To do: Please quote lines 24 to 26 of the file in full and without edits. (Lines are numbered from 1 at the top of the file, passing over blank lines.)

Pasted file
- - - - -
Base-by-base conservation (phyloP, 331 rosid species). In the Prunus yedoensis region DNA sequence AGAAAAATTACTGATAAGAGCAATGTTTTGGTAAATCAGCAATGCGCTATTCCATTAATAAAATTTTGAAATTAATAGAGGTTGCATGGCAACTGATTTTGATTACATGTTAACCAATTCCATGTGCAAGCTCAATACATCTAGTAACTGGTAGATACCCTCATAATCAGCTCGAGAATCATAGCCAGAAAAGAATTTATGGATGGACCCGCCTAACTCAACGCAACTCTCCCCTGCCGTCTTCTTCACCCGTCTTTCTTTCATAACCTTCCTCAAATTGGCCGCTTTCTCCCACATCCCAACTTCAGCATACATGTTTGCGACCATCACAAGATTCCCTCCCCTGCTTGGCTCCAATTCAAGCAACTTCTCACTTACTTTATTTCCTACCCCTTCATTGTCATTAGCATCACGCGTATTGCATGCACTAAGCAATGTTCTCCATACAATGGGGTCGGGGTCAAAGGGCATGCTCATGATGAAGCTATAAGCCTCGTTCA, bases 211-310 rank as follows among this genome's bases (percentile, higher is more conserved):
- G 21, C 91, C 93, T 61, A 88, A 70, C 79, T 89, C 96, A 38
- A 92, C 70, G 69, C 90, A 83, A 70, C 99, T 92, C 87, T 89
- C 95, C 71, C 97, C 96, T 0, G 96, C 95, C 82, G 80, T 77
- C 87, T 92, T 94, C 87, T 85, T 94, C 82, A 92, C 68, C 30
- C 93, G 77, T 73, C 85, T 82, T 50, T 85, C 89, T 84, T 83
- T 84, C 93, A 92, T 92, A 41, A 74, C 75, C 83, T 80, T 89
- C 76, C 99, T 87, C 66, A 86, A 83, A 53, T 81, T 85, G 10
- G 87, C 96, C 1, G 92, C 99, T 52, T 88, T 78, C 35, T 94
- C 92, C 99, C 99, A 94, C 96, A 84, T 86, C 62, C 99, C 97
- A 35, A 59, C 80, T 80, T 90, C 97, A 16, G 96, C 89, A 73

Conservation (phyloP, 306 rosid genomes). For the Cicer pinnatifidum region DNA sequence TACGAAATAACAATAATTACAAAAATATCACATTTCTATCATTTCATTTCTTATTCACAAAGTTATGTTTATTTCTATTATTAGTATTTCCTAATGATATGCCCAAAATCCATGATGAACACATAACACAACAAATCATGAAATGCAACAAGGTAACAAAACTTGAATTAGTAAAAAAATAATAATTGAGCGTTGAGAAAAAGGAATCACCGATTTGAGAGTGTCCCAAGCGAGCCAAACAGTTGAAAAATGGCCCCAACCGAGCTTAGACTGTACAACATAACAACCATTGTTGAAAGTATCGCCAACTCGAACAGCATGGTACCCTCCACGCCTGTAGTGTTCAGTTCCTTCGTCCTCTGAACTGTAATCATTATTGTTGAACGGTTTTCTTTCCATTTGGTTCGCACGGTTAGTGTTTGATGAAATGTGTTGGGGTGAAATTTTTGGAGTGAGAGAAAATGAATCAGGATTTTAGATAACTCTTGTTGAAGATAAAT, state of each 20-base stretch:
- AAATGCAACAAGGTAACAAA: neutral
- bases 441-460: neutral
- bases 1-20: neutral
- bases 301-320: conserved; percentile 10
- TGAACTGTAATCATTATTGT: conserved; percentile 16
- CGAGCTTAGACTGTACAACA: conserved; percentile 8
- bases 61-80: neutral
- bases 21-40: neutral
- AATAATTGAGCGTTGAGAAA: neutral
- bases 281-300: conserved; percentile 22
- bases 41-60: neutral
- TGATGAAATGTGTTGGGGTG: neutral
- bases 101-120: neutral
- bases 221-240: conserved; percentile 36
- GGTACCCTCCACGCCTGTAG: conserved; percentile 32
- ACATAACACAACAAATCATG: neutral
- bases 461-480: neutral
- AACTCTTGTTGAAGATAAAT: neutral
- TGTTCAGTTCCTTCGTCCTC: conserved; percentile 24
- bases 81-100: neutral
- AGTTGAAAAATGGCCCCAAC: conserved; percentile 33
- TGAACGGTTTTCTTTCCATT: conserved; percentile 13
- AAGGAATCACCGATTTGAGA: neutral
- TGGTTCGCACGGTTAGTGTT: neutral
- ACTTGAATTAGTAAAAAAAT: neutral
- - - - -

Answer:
- TGATGAAATGTGTTGGGGTG: neutral
- bases 101-120: neutral
- bases 221-240: conserved; percentile 36